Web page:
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Momentarily Comoving Reference Frame

  1. Nov 4, 2011 #1
    - http://www.physicsinsights.org/glossary.html

    I'm often unsure whether people are using "frame" to mean a chart, or a basis field of tangent vectors, or a basis for an individual tangent space. Have I got this (more or less) right?

    (1) A MCRF of a pointlike object is a function that assigns to each event p in the object's worldline an orthonormal basis for the corresponding tangent space, TpM, such that the timelike basis tangent vector E0|p is equal to the proper velocity of the object at that event. At each event, the choice of spacelike tangent vectors is arbitrary, so there's no unique choice of MCRF for a given worldline.

    (2) A MCRF of a fluid is defined similarly but over a 4-dimensional region, with E0|p equal to the limit as V --> 0 of any function which outputs the average proper velocities of fluid particles in a suitably well-defined (to allow the necessary integration) set of events containing p and whose input is some measure V of the volume of that set.

    (3) A MCRF of a chart x is a function which assigns an orthonormal basis to the tangent space at each event p in the chart's domain such that

    [tex]E_0 |_p = \frac{\partial_0}{\sqrt{|g(\partial_0,\partial_0)|}},[/tex]

    supposing the chart induces one and only one timelike coordinate basis tangent vector at each point; otherwise I suppose there is no such family of MCRFs associated with the chart.
  2. jcsd
  3. Nov 4, 2011 #2


    Staff: Mentor

    My understanding is that technically a frame is a field of orthonormal vectors at each point in the manifold:

    So the correct usage is essentially your second one. However, (and I am particularly guilty of this), it is pretty common to mis-use "frame" as a synonym for "coordinate system", particularly in SR where the distinction is less important. So your first usage is incorrect but very common mis-usage. I have never seen someone use frame as a basis for a tangent space at a single point in the manifold.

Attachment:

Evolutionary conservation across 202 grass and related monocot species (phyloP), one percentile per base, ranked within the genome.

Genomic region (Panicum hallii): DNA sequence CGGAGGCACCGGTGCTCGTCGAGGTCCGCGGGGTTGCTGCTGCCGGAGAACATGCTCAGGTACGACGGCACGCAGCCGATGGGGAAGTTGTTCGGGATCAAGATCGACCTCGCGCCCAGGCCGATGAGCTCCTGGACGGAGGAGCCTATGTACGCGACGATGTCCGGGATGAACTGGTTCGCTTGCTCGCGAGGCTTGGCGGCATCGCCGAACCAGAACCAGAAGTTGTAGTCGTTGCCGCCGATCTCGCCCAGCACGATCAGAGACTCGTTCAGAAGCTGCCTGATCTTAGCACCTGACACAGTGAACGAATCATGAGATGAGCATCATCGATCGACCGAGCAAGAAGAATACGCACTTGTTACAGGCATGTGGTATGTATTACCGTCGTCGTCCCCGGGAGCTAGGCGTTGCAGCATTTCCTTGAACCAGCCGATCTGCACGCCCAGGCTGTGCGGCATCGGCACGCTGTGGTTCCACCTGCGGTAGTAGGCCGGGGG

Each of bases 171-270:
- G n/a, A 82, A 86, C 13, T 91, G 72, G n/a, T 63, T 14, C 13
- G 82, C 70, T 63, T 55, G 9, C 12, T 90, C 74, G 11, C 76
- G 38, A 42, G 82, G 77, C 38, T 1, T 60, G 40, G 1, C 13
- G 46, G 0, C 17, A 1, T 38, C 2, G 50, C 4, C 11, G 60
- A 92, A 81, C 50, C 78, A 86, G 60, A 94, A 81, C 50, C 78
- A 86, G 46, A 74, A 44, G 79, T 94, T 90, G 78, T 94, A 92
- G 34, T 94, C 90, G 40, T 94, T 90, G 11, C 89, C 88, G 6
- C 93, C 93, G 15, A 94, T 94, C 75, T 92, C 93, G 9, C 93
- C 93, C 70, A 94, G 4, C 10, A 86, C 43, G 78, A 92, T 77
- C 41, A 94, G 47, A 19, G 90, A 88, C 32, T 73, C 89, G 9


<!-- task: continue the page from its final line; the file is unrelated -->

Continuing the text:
4. Nov 4, 2011 #3
    Thank you, DaleSpam. I've been parsing "frame field" like "vector field"; that's what led me to imagine people sometimes meant a basis for the tangent space at a point. And, of course, the word "vector" is often used as short-hand for "vector field". But reading the Wikipedia article now, it seems like they really are using "frame" and "frame field" as synonyms.
  5. Nov 4, 2011 #4
    Also relevant: http://en.wikipedia.org/wiki/Proper_frame

    In Semi-Riemannian Geometry, O'Neill defines a "frame field" as an orthonormal basis field of tangent vectors (he also sometimes calls it simply a "frame"). He defines a Lorentz (=inertial) coordinate system as a time preserving isometry from Minkowsi space (conceived as an affine space) to the corresponding vector space R41. A frame (field) determines a family of such charts by the exponential map; they're the normal charts each specified by the orthonormal basis at a point. I wonder if these are the "frames of reference" which Wikipedia: Proper frame mentions, as it explicitly defines "frame of reference" as a coordinate system, or perhaps that article is just conflating the concepts of chart and frame.
  6. Nov 5, 2011 #5
    Ah, and here's more from O'Neill. It seems "field of reference" can also be used for a certain kind of vector field, rather than a chart:

    "An observer field on an arbitrary spacetime M is a timelike, future-pointing, unit vector field U. Each integral curve of U is indeed an observer paramatrized by proper time. Thus U describes a family of U observers filling M. [...] (Observer fields are called reference frames in [SW], [...]"

    ([SW] = Sachs & Wu: General Relativity for Mathematicians.)
    Last edited: Nov 5, 2011
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